“5Q” is an online-only column featuring five questions about stage productions in the Metro Area with a special focus on the GLBTQ community’s relationship to the production. Periodically, “5Q” will take the form of an interview with actors, directors, writers, etc. to shed some light on the production process.
Based on a 1982 black comedy film of the same name, Eating Raoul follows the exploits of a married couple living in Hollywood who resort to killing swingers for their money. The story focuses on Mary and Paul Bland, a couple of “squares,” in the late 1960s, who want to raise money to open a restaurant. Through a series of events, they decide to kill swingers for profit. They become involved with a partner, Raoul, their swarthy, sexy janitor, who helps them to dispose of the bodies. However, they soon feel trapped by Raoul and dispose of him as well.
The musical opened Off-Broadway at the Union Square Theatre in May of 1992, and has received various regional productions since them. Currently, Minneapolis Musical Theatre is bringing the musical to the Twin Cities under the company’s new artistic director, Christian Unser.
As the new artistic director for MMT, what is the vision you are bringing to the theater company, and how does Raoul fit into that?
I have been an actor with the company for over 10 years and that’s mainly because I believe in the mission: rare musicals, well done. Eating Raoul fits that to a tee. I know a fair amount about musical theater but I was completely unaware of [Eating Raoul] before someone brought it to our attention as a season contender. As for my personal vision, I’d like to continue bringing these kinds of shows to the Twin Cities. I’d also like to continue to find a balance between a few crowd-pleasers (like the upcoming Happy Days) and more challenging work.
MMT productions can get pretty risqué, and Raoul is no exception what with sexual innuendos, suggestive choreography, and plenty more. How do you walk that fine line without going overboard?
It 100% depends on the tone and plot of the show itself. In something like Eating Raoul, the sexual content is treated as campy fun so that’s the approach we take. In a show like Bat Boy, we had onstage nudity because the lead character was found living in a cave. I think you run into trouble when you go for shock value over something that is true to the show. And I don’t like to pull audiences in directions that aren’t necessary for the show. We could throw something shocking into Happy Days if we wanted to but we won’t because that’s not what that audience expects and it doesn’t fit the tone. I’m all for pushing the limits but at the same time my goal is never to give people a negative experience.
When Eating Raoul was first developed in the 80s, it served as a social commentary, a satire of ‘70s culture and cinematic stereotypes. What kind of message would you say the story brings today?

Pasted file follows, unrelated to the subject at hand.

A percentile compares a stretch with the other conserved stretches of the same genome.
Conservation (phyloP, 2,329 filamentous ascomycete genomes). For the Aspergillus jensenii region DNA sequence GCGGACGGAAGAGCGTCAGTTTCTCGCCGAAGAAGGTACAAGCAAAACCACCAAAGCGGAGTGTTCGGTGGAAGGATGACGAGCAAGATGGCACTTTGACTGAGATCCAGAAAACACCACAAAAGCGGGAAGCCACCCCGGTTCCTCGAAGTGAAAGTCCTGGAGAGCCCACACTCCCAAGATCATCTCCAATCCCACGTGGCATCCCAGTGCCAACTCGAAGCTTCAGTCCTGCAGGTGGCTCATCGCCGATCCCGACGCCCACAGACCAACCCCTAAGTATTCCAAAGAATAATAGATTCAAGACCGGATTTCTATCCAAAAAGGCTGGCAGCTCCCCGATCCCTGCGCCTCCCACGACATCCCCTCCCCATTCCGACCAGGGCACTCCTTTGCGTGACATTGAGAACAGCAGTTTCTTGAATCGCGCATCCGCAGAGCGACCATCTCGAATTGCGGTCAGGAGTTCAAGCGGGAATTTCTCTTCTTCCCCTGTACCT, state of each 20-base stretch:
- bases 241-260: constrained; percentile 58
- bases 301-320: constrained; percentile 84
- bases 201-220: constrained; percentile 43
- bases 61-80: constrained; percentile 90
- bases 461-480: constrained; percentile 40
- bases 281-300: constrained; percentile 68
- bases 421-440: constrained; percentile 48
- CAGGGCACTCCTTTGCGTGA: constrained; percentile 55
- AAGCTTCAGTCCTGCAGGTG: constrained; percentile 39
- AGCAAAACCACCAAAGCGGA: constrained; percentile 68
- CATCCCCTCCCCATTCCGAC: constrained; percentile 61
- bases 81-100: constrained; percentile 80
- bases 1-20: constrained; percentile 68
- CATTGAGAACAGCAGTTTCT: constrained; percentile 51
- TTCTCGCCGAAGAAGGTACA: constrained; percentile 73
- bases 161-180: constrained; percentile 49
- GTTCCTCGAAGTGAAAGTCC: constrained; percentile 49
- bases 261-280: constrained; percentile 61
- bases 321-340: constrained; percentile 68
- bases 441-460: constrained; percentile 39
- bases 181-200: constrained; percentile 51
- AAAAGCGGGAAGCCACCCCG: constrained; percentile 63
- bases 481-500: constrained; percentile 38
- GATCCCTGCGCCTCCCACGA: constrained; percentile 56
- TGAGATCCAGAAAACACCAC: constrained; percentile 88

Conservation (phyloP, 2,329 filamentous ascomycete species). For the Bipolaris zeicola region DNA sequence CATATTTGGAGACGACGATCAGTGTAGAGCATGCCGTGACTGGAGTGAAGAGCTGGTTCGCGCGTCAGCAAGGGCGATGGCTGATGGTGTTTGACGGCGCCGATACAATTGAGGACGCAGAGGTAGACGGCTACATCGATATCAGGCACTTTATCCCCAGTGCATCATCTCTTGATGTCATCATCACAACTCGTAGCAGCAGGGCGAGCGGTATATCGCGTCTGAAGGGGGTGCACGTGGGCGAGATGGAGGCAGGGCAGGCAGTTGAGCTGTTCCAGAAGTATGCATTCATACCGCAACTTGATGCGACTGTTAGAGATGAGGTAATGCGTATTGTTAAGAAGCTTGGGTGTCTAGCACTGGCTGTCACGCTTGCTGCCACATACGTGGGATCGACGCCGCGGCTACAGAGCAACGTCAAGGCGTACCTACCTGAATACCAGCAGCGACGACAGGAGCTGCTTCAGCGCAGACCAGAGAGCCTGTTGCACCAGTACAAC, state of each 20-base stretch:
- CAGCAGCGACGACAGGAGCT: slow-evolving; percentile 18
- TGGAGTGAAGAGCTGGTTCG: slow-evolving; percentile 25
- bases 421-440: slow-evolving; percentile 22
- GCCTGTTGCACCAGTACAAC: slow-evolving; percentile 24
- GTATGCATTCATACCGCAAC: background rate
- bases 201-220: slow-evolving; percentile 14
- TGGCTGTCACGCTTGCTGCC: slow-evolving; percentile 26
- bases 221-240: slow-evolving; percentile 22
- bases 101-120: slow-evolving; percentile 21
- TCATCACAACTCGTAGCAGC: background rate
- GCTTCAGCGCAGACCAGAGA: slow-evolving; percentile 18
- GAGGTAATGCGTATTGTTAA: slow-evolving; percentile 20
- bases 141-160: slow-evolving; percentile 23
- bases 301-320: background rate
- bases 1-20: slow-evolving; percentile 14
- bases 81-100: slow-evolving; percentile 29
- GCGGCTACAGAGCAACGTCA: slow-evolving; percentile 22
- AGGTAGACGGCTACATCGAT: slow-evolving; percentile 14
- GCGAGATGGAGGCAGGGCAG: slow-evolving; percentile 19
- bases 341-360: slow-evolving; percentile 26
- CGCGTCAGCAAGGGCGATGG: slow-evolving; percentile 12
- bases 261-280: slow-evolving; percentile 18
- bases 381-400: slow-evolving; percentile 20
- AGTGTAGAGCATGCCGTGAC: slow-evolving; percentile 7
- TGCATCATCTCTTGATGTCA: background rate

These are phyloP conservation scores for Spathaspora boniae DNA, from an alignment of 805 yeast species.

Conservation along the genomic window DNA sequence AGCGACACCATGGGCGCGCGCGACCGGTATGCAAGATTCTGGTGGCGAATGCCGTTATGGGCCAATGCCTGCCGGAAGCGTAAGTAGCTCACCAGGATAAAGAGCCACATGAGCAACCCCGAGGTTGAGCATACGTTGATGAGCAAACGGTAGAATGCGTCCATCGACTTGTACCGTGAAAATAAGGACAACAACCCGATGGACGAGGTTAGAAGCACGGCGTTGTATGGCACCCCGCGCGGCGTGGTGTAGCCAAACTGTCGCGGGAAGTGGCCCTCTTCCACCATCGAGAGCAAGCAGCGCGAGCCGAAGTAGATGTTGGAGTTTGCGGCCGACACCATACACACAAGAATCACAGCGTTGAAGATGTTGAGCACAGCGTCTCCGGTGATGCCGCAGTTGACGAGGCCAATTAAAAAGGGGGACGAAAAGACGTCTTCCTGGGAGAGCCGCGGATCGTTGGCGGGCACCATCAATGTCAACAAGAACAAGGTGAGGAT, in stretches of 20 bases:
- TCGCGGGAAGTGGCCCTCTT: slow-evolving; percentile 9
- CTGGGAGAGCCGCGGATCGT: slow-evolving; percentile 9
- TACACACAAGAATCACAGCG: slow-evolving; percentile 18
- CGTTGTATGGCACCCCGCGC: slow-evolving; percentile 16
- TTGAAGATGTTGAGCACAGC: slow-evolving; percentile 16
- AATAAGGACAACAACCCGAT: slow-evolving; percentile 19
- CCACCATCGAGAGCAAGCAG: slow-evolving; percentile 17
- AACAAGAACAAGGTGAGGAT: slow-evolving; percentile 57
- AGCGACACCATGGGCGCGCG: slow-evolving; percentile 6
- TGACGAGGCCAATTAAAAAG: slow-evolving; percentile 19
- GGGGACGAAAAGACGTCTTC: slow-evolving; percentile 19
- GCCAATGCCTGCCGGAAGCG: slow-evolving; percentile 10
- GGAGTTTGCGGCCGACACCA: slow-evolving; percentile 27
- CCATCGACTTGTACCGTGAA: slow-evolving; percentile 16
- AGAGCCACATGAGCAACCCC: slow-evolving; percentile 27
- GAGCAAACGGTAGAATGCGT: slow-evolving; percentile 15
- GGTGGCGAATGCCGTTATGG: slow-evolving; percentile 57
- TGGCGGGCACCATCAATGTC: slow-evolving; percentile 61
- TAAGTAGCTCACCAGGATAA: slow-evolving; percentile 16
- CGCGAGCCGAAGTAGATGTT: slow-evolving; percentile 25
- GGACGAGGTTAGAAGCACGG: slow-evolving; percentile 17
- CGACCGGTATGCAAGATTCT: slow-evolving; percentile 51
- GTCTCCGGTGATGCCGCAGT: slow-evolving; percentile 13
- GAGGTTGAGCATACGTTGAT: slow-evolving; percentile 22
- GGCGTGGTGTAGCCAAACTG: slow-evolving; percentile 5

The Blands decide to do terrible things to achieve their dreams. But this is after a lifetime of the world pushing them down at every turn and punishing them for their decency. Not that it justifies it, but you can see where they are coming from. The message I have taken away is that sometimes you have to get out of your comfort zone to make a change in your life. This is especially true for people who are more set in their ways, like the Blands. Obviously this show uses more extreme examples of promiscuity and murder to get that point across but I still think that’s a good perspective to have.
How do you think the Blands were able to get away with what they did? What makes them so likable?
I think the audience understands that the Blands are the best of a bad group of people. And since the violence is so over-the-top and silly, it takes away some of the shock of what they are actually doing. You see the same thing in shows like Little Shop of Horrors and Sweeney Todd: characters having to lower their own morals in order to get ahead. But they do it with such a sunny disposition while everyone else constantly tries to take advantage of them that it’s easy to sympathize with their lot in life. Plus, you see them grow as characters, with a clear distinction from where they are at the beginning of the show to where they are at the end. I think audiences like watching people change like that.
With such an over-the-top story line and characters, the pop art feel of the set seems to fit right in. What was the decision making process like when deciding on the set design?
There were many conversations between our director, Ryan McGuire Grimes, and our set designer, Darren Hensel, about the look of the show. The door concept was there from the beginning as the show has to keep moving or the energy just dies. Also we really wanted a backstage cross which is something that’s not built into the New Century Theatre. That also helps with the momentum of the show. The bright colors and campy feeling offset the murder and mayhem happening on stage. And we wanted to make it clear that this was set in a bit of “hyper reality” full of outlandish characters. The set design was crucial to achieve this goal.